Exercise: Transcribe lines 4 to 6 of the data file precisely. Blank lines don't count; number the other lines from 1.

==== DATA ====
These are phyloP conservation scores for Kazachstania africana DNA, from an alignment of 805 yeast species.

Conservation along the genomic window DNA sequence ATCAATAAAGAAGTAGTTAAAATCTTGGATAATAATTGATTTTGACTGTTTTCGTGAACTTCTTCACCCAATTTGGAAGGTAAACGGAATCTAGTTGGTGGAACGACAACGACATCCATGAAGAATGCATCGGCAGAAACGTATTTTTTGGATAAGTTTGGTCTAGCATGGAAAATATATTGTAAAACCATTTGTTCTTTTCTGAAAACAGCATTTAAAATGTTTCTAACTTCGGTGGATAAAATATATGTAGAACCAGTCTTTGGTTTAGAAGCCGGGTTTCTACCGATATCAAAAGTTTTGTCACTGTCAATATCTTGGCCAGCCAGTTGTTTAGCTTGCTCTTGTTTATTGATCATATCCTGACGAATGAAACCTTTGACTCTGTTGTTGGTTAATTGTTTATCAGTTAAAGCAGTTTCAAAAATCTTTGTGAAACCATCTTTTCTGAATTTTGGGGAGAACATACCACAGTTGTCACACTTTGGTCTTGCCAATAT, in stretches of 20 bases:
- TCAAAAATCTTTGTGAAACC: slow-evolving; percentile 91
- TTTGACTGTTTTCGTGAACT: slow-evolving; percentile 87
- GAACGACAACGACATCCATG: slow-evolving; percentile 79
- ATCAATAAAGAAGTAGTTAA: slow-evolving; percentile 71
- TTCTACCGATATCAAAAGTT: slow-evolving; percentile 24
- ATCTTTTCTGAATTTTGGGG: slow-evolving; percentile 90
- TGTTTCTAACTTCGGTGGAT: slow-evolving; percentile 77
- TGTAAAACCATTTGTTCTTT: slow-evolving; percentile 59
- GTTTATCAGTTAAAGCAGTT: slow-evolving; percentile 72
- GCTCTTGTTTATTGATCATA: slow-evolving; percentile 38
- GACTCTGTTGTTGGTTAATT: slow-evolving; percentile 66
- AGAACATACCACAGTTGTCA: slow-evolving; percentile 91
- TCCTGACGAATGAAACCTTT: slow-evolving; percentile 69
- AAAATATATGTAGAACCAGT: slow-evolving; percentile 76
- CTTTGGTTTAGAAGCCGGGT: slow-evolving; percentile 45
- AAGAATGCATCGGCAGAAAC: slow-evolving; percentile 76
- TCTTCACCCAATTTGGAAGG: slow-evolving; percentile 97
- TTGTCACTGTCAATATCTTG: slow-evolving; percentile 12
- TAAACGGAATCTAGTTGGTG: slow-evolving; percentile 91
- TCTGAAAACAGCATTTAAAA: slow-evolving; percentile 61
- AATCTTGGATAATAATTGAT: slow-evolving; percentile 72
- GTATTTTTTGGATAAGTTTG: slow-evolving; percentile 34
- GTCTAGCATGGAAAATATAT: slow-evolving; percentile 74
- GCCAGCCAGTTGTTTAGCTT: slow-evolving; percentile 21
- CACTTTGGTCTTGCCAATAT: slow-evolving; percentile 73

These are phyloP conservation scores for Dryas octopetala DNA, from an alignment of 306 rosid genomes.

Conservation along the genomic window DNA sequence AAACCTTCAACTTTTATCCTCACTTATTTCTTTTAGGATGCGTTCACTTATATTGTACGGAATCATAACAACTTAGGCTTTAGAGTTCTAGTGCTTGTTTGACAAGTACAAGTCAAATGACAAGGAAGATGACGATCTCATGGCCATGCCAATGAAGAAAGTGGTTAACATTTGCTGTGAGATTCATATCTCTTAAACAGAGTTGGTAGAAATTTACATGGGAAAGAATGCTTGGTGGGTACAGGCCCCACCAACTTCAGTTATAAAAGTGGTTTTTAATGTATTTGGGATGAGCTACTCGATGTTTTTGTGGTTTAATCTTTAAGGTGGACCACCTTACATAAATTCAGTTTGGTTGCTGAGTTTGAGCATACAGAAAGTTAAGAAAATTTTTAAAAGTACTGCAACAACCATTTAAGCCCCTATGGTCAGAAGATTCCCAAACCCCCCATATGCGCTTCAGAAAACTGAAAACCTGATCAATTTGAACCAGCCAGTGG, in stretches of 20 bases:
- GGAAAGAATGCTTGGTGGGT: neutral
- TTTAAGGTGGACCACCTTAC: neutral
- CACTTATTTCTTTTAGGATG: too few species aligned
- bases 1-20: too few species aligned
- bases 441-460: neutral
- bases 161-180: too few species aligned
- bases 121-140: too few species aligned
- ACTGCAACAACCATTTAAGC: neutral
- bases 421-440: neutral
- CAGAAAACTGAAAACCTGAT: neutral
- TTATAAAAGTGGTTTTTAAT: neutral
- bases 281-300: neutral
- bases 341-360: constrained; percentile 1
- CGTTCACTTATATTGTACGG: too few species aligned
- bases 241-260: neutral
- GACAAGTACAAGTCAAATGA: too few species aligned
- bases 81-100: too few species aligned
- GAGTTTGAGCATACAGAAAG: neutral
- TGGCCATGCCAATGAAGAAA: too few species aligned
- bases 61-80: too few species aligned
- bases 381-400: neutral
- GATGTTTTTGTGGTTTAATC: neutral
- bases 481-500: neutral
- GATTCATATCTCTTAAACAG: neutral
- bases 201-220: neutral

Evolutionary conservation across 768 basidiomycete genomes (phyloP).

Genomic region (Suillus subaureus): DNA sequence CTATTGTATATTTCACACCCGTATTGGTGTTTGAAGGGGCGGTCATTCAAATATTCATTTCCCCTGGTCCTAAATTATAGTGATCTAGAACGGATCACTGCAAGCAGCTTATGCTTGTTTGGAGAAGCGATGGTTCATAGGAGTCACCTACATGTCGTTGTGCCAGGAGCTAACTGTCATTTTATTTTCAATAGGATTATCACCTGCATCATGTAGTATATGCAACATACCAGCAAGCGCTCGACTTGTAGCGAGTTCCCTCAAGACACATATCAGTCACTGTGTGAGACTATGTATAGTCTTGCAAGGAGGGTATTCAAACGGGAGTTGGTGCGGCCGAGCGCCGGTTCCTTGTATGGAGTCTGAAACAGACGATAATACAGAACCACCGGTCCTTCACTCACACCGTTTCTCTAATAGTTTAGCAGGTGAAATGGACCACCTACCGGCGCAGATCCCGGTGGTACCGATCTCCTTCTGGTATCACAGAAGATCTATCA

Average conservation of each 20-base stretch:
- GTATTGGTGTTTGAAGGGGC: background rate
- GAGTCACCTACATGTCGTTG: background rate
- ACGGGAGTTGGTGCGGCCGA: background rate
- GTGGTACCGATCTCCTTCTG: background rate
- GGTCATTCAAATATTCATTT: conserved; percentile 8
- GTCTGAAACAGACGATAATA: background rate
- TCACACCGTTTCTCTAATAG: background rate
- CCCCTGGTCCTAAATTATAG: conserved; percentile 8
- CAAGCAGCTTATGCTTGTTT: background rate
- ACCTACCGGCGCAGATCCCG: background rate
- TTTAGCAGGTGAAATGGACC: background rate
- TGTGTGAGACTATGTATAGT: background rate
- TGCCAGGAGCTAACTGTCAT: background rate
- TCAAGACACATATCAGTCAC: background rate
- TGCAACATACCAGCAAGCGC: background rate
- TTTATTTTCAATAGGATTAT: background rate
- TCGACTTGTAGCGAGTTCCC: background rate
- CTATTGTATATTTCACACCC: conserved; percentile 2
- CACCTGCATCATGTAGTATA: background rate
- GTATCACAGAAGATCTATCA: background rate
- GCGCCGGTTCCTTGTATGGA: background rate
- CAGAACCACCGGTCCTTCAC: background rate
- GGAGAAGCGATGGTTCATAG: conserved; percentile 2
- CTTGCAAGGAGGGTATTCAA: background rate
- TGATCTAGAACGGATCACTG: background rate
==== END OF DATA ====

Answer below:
- TTTGACTGTTTTCGTGAACT: slow-evolving; percentile 87
- GAACGACAACGACATCCATG: slow-evolving; percentile 79
- ATCAATAAAGAAGTAGTTAA: slow-evolving; percentile 71